A defective iPad sparked a house fire this time last year, a lawsuit filed against Apple has claimed.
The legal challenge [PDF] was filed this month in the Court of Common Pleas of Philadelphia County, Pennsylvania, and this week removed to a federal district court in east of that US state.
It is alleged “a fire erupted at the subject premises as a direct result of one or more defts and/or malfunction in the subject iPad related to the electrical/battery system in the [device].”
Allstate Insurance paid more than $142,000 to repair the fire damage to the Milford home of Michael Macaluso, and so now law firm de Luca Levine has been hired to sue Apple to reimburse the insurer for its payout.
The complaint contends Macaluso had not modified his iPad, misused, or altered it beyond anticipated handling and operation intended by Apple. The fire, it’s said, is the result of the “defective and unreasonably dangerous condition” of the iPad when it was sold.
The Register asked Apple for comment, and the iPad maker did not reply. Nor did an attorney representing Macaluso.
A similar lawsuit alleging wrongful death was filed against Apple in 2019 on behalf of plaintiff Julia Ireland Meo, a resident of New Jersey, whose father died in February, 2017, in an apartment fire said to have been started by an iPad’s faulty battery.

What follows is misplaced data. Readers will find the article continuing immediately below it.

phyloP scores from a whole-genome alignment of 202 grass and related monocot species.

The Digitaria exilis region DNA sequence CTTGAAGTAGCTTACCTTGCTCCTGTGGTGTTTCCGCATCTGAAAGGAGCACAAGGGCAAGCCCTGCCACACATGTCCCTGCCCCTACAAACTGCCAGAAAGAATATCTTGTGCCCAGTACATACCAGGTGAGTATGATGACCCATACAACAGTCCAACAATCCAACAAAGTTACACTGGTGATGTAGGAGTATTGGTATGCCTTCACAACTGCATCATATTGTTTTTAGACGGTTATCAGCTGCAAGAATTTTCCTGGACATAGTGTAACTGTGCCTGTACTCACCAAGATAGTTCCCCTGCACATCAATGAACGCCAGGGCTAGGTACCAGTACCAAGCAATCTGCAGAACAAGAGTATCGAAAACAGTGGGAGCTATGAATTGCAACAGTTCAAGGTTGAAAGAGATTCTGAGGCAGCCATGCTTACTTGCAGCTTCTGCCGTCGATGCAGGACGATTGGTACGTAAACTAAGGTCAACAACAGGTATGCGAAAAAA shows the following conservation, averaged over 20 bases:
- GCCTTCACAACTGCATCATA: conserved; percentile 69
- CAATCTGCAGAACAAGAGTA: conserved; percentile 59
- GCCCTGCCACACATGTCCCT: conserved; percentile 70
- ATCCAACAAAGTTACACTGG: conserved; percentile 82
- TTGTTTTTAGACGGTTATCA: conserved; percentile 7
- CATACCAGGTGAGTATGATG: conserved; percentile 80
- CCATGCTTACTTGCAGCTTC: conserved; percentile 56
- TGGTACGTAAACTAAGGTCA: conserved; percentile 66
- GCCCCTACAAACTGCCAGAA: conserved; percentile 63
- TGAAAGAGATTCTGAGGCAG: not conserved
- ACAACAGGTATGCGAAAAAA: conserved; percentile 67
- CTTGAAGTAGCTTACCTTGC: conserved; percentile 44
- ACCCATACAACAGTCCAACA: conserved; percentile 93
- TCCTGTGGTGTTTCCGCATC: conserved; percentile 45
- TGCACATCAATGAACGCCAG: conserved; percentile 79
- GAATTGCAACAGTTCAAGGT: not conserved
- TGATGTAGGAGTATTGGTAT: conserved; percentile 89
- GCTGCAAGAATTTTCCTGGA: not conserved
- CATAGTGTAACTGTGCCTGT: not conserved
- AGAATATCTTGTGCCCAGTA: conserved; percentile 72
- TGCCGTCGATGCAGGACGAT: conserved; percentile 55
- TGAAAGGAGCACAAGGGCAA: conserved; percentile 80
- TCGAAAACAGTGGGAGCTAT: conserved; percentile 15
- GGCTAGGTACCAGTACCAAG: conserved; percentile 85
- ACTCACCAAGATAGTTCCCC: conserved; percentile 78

Apple sued over fondleslab death blaze: iPad battery blamed for deadly New Jersey apartment fire
The owner of the apartment complex where the fire occurred, Union Management, through its insurance company Greater New York Mutual, subsequently filed a second lawsuit against Apple seeking to recoup its payout. The New Jersey iPad lawsuits are still being litigated and remain unresolved.
Apple’s iPhone has also been accused of starting unwanted fires. In 2017, insurer State Farm and client Xai Thao, a resident of Wisconsin, sued Apple alleging that the iPhone 4s had a defective battery.
That case, which had been approved for discovery and a trial scheduled for February, 2019, was dismissed in December, 2018. This was done by mutual agreement of both parties with each side bearing its own court costs, a denouement that often means an undisclosed settlement has been reached.
TechUK – the UK’s digital trade association representing computer giants and start-ups alike – has called on firms to check their green credentials and make sure they stand up to scrutiny.
The warning comes as UK businesses were told to brush up on their eco-claims or risk public humiliation and enforcement action by the Competition and Markets Authority (CMA).